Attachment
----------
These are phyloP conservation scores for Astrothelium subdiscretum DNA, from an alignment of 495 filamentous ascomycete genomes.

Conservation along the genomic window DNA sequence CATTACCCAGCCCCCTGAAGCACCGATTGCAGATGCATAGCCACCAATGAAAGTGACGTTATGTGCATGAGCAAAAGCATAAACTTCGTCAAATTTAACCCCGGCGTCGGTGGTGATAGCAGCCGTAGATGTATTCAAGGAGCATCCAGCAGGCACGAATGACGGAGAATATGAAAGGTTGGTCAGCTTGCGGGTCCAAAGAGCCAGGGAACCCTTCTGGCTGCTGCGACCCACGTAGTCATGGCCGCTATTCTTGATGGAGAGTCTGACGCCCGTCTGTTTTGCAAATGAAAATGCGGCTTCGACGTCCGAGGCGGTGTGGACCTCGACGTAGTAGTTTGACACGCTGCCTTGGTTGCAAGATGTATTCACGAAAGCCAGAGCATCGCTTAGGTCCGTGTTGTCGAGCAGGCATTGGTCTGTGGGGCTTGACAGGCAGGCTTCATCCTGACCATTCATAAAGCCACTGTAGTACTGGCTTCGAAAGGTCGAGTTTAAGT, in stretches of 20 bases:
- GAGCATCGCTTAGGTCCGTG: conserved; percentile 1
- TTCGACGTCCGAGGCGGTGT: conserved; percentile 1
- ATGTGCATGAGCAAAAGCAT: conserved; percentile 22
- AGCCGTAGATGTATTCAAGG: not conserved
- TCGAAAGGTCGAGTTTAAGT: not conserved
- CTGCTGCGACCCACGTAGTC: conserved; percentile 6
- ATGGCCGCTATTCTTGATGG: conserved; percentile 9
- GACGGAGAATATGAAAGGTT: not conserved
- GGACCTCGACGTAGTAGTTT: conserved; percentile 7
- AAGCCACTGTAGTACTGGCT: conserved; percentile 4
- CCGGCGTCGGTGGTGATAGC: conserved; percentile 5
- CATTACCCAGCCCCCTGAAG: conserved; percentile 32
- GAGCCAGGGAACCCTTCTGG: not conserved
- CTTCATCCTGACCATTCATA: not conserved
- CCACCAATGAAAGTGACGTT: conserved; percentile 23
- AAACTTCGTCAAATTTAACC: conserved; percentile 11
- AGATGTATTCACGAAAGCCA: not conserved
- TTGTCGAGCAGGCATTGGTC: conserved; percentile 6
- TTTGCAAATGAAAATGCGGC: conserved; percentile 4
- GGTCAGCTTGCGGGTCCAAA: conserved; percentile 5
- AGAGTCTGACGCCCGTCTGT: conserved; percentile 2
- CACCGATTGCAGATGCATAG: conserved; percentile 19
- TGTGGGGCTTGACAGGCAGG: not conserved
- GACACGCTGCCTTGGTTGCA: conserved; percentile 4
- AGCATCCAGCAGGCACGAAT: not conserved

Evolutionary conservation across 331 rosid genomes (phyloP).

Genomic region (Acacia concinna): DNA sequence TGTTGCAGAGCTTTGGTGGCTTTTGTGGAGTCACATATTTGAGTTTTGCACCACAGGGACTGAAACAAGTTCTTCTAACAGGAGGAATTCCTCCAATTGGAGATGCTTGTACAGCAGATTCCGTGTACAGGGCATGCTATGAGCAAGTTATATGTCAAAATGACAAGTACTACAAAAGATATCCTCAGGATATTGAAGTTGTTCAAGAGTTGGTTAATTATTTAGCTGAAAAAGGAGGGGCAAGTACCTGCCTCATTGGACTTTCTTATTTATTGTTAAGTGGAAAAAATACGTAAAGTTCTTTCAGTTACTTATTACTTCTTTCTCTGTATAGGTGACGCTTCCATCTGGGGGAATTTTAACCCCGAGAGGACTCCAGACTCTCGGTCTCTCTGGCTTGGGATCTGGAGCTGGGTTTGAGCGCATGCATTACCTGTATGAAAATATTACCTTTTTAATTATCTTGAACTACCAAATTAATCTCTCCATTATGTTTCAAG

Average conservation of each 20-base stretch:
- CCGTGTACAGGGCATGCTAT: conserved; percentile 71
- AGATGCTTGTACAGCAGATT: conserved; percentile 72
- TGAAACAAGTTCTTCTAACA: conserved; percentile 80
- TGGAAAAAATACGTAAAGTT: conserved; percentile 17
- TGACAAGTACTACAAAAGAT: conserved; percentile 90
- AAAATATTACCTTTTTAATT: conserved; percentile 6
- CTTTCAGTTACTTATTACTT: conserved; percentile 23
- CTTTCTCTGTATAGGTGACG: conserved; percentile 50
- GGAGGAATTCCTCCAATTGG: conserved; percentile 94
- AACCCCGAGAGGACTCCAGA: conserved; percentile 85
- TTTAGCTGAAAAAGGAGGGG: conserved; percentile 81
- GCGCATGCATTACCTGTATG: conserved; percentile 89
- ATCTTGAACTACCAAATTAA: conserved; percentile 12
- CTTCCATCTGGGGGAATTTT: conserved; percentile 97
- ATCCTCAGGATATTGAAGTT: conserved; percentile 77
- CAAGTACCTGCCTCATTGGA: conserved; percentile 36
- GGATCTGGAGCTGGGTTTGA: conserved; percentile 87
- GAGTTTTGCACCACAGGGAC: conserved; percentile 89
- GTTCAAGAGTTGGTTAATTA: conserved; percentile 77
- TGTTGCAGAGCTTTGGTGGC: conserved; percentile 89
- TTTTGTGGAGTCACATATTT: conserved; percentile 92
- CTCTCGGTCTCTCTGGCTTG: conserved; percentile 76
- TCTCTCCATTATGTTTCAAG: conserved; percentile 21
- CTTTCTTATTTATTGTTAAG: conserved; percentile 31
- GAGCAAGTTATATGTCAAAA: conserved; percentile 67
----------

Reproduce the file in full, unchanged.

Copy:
These are phyloP conservation scores for Astrothelium subdiscretum DNA, from an alignment of 495 filamentous ascomycete genomes.

Conservation along the genomic window DNA sequence CATTACCCAGCCCCCTGAAGCACCGATTGCAGATGCATAGCCACCAATGAAAGTGACGTTATGTGCATGAGCAAAAGCATAAACTTCGTCAAATTTAACCCCGGCGTCGGTGGTGATAGCAGCCGTAGATGTATTCAAGGAGCATCCAGCAGGCACGAATGACGGAGAATATGAAAGGTTGGTCAGCTTGCGGGTCCAAAGAGCCAGGGAACCCTTCTGGCTGCTGCGACCCACGTAGTCATGGCCGCTATTCTTGATGGAGAGTCTGACGCCCGTCTGTTTTGCAAATGAAAATGCGGCTTCGACGTCCGAGGCGGTGTGGACCTCGACGTAGTAGTTTGACACGCTGCCTTGGTTGCAAGATGTATTCACGAAAGCCAGAGCATCGCTTAGGTCCGTGTTGTCGAGCAGGCATTGGTCTGTGGGGCTTGACAGGCAGGCTTCATCCTGACCATTCATAAAGCCACTGTAGTACTGGCTTCGAAAGGTCGAGTTTAAGT, in stretches of 20 bases:
- GAGCATCGCTTAGGTCCGTG: conserved; percentile 1
- TTCGACGTCCGAGGCGGTGT: conserved; percentile 1
- ATGTGCATGAGCAAAAGCAT: conserved; percentile 22
- AGCCGTAGATGTATTCAAGG: not conserved
- TCGAAAGGTCGAGTTTAAGT: not conserved
- CTGCTGCGACCCACGTAGTC: conserved; percentile 6
- ATGGCCGCTATTCTTGATGG: conserved; percentile 9
- GACGGAGAATATGAAAGGTT: not conserved
- GGACCTCGACGTAGTAGTTT: conserved; percentile 7
- AAGCCACTGTAGTACTGGCT: conserved; percentile 4
- CCGGCGTCGGTGGTGATAGC: conserved; percentile 5
- CATTACCCAGCCCCCTGAAG: conserved; percentile 32
- GAGCCAGGGAACCCTTCTGG: not conserved
- CTTCATCCTGACCATTCATA: not conserved
- CCACCAATGAAAGTGACGTT: conserved; percentile 23
- AAACTTCGTCAAATTTAACC: conserved; percentile 11
- AGATGTATTCACGAAAGCCA: not conserved
- TTGTCGAGCAGGCATTGGTC: conserved; percentile 6
- TTTGCAAATGAAAATGCGGC: conserved; percentile 4
- GGTCAGCTTGCGGGTCCAAA: conserved; percentile 5
- AGAGTCTGACGCCCGTCTGT: conserved; percentile 2
- CACCGATTGCAGATGCATAG: conserved; percentile 19
- TGTGGGGCTTGACAGGCAGG: not conserved
- GACACGCTGCCTTGGTTGCA: conserved; percentile 4
- AGCATCCAGCAGGCACGAAT: not conserved

Evolutionary conservation across 331 rosid genomes (phyloP).

Genomic region (Acacia concinna): DNA sequence TGTTGCAGAGCTTTGGTGGCTTTTGTGGAGTCACATATTTGAGTTTTGCACCACAGGGACTGAAACAAGTTCTTCTAACAGGAGGAATTCCTCCAATTGGAGATGCTTGTACAGCAGATTCCGTGTACAGGGCATGCTATGAGCAAGTTATATGTCAAAATGACAAGTACTACAAAAGATATCCTCAGGATATTGAAGTTGTTCAAGAGTTGGTTAATTATTTAGCTGAAAAAGGAGGGGCAAGTACCTGCCTCATTGGACTTTCTTATTTATTGTTAAGTGGAAAAAATACGTAAAGTTCTTTCAGTTACTTATTACTTCTTTCTCTGTATAGGTGACGCTTCCATCTGGGGGAATTTTAACCCCGAGAGGACTCCAGACTCTCGGTCTCTCTGGCTTGGGATCTGGAGCTGGGTTTGAGCGCATGCATTACCTGTATGAAAATATTACCTTTTTAATTATCTTGAACTACCAAATTAATCTCTCCATTATGTTTCAAG

Average conservation of each 20-base stretch:
- CCGTGTACAGGGCATGCTAT: conserved; percentile 71
- AGATGCTTGTACAGCAGATT: conserved; percentile 72
- TGAAACAAGTTCTTCTAACA: conserved; percentile 80
- TGGAAAAAATACGTAAAGTT: conserved; percentile 17
- TGACAAGTACTACAAAAGAT: conserved; percentile 90
- AAAATATTACCTTTTTAATT: conserved; percentile 6
- CTTTCAGTTACTTATTACTT: conserved; percentile 23
- CTTTCTCTGTATAGGTGACG: conserved; percentile 50
- GGAGGAATTCCTCCAATTGG: conserved; percentile 94
- AACCCCGAGAGGACTCCAGA: conserved; percentile 85
- TTTAGCTGAAAAAGGAGGGG: conserved; percentile 81
- GCGCATGCATTACCTGTATG: conserved; percentile 89
- ATCTTGAACTACCAAATTAA: conserved; percentile 12
- CTTCCATCTGGGGGAATTTT: conserved; percentile 97
- ATCCTCAGGATATTGAAGTT: conserved; percentile 77
- CAAGTACCTGCCTCATTGGA: conserved; percentile 36
- GGATCTGGAGCTGGGTTTGA: conserved; percentile 87
- GAGTTTTGCACCACAGGGAC: conserved; percentile 89
- GTTCAAGAGTTGGTTAATTA: conserved; percentile 77
- TGTTGCAGAGCTTTGGTGGC: conserved; percentile 89
- TTTTGTGGAGTCACATATTT: conserved; percentile 92
- CTCTCGGTCTCTCTGGCTTG: conserved; percentile 76
- TCTCTCCATTATGTTTCAAG: conserved; percentile 21
- CTTTCTTATTTATTGTTAAG: conserved; percentile 31
- GAGCAAGTTATATGTCAAAA: conserved; percentile 67